You don’t help yourself with other nations when you turn away from the global warming treaty, for instance, or when you refuse to deal at length with the United Nations.

You have to earn that respect. And I think we have a lot of earning back to do.

That quote, delivered during a 2004 debate with President Bush, is context. For those who are afraid of allowing the world govern our every single action, “global test” may be a terrible thing to consider. But with context, Kerry makes it unequivocally clear exactly what he meant.

His reference to global test was not ceding control of America’s military to other foreign powers, but instead was a call for responsibility in government. He clearly stated he was for a preemptive doctrine if there was a viable threat that faced the nation, but what he was cautioning against was irresponsibly doing so. And he explained why, he explained the damage that is done to the credibility of America amongst its allies when we engage in a policy of wars of adventure as opposed to wars of self-preservation.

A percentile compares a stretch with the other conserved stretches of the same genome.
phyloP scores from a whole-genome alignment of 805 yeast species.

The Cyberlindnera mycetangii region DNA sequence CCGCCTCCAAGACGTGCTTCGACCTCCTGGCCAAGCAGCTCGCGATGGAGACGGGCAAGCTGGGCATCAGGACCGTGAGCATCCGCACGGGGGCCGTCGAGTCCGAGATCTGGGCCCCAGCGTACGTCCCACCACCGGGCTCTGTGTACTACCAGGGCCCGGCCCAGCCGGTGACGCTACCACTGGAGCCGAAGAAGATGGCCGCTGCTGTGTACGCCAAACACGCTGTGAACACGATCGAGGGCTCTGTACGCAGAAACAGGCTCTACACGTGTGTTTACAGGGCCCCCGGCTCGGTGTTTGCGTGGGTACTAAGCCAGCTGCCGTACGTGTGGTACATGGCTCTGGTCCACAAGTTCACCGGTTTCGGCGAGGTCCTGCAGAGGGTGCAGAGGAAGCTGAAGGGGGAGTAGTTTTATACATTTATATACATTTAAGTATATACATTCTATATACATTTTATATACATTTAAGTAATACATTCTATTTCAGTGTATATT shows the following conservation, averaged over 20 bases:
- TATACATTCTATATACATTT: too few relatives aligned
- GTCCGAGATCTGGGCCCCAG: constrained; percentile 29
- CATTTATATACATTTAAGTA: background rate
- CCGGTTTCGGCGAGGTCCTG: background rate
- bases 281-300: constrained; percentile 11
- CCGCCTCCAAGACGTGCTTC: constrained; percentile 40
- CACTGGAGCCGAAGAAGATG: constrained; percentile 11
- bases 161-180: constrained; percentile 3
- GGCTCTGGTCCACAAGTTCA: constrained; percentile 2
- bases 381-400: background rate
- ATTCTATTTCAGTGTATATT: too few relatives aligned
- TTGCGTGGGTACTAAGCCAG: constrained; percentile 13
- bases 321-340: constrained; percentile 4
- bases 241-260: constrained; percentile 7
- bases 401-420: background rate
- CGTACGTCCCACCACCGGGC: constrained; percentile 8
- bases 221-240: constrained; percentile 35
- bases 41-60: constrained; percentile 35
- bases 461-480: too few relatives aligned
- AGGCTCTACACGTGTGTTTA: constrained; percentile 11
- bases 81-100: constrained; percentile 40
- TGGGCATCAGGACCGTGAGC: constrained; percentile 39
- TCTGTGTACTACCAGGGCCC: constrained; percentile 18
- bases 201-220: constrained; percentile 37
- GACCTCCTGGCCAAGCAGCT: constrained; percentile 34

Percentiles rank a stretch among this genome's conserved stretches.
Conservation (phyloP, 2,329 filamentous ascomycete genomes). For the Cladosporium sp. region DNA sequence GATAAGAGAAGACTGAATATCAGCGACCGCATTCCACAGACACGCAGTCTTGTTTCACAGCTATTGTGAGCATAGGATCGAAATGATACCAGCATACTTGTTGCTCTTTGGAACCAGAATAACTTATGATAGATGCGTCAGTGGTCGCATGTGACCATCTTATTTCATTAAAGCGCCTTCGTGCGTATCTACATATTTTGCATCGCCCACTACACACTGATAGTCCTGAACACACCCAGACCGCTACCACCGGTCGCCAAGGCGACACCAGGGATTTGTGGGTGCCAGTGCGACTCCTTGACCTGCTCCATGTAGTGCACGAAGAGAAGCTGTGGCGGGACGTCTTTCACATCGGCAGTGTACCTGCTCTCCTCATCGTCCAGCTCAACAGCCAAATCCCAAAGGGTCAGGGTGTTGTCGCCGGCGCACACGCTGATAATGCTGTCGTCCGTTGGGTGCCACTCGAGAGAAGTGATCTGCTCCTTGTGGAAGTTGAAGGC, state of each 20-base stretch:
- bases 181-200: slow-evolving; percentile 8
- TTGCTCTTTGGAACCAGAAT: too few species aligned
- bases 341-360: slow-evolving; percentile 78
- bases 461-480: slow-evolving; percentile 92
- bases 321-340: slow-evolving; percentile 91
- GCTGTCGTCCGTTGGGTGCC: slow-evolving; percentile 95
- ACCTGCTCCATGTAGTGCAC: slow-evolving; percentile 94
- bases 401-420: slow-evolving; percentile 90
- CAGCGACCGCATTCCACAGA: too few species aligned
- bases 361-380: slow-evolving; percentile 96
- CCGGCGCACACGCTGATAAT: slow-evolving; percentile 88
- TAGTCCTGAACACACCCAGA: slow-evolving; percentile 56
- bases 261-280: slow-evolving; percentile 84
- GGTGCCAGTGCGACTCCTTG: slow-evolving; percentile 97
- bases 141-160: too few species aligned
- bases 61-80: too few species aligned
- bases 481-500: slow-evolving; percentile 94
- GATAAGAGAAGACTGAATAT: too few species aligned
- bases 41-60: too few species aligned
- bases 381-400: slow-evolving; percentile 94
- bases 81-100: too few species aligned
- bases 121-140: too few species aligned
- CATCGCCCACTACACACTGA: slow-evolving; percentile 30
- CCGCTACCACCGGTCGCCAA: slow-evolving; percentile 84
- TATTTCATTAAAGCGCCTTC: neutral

Now, you may agree with this statement in full, or you may not, that’s not the point. The point is that in context Kerry’s words took on a far different meaning than they held when taken out of context.